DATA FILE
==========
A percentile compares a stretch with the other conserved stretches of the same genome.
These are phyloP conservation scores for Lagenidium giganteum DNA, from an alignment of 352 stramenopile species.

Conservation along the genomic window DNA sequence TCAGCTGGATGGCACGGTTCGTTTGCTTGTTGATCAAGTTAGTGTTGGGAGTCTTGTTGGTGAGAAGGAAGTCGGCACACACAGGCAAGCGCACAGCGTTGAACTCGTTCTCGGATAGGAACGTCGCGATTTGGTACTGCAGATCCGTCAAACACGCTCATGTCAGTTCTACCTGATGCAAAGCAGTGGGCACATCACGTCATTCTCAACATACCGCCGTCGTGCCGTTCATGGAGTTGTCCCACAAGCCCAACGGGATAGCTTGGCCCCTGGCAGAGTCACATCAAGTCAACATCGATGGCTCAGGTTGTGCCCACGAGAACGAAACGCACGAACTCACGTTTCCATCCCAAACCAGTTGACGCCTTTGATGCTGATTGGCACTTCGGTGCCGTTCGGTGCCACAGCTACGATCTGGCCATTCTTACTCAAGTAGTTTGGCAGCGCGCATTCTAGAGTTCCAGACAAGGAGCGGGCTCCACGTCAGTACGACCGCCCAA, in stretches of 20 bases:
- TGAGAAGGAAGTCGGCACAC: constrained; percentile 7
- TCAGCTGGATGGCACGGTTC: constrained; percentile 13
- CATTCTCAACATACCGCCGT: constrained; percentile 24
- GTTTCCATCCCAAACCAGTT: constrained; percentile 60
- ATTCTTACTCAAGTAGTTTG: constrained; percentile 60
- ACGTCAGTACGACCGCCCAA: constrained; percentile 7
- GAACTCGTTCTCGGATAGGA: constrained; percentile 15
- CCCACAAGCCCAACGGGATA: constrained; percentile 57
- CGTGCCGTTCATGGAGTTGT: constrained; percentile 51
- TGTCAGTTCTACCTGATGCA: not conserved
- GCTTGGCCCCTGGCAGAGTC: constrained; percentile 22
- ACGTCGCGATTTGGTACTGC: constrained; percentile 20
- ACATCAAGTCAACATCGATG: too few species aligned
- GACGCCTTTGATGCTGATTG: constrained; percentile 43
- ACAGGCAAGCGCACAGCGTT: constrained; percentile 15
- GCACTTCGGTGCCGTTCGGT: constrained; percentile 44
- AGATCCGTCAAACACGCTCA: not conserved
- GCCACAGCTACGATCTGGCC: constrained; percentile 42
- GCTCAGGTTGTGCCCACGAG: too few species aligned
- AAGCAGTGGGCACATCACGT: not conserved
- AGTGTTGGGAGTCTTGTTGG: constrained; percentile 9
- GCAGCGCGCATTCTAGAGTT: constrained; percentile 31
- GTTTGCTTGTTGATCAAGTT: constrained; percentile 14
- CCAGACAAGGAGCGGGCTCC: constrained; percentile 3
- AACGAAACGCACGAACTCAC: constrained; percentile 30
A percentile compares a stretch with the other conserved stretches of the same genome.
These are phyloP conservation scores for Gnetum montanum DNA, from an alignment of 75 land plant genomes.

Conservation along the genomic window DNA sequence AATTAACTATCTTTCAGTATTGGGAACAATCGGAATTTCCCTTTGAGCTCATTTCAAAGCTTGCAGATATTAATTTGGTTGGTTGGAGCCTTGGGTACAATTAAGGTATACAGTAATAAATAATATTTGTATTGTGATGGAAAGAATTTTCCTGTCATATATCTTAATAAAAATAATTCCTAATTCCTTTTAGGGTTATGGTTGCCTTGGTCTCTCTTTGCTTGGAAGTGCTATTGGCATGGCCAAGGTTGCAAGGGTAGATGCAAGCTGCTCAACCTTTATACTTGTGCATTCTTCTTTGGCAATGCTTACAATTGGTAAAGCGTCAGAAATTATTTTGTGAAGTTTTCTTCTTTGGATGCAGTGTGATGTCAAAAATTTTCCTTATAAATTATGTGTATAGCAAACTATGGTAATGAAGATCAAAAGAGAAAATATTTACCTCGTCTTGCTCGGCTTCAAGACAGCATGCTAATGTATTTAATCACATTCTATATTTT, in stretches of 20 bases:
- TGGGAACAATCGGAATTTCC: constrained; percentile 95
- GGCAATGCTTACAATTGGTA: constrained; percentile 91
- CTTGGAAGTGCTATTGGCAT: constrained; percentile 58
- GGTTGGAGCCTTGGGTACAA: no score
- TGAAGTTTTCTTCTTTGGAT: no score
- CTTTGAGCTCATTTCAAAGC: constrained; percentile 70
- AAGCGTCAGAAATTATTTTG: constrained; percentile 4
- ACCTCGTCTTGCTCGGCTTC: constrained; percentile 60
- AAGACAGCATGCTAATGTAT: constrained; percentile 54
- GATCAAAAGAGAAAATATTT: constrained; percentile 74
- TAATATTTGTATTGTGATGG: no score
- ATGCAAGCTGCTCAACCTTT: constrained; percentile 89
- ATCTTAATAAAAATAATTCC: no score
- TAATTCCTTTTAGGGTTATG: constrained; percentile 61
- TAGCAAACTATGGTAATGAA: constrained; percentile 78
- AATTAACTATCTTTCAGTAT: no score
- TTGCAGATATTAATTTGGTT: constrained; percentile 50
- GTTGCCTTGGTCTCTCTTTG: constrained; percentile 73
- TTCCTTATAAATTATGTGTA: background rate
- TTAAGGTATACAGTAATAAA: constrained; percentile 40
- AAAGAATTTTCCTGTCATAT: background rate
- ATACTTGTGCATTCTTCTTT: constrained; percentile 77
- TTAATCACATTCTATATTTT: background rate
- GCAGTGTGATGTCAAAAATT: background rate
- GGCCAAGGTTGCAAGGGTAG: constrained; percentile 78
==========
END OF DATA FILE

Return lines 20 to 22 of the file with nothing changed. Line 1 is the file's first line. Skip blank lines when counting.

- AGATCCGTCAAACACGCTCA: not conserved
- GCCACAGCTACGATCTGGCC: constrained; percentile 42
- GCTCAGGTTGTGCCCACGAG: too few species aligned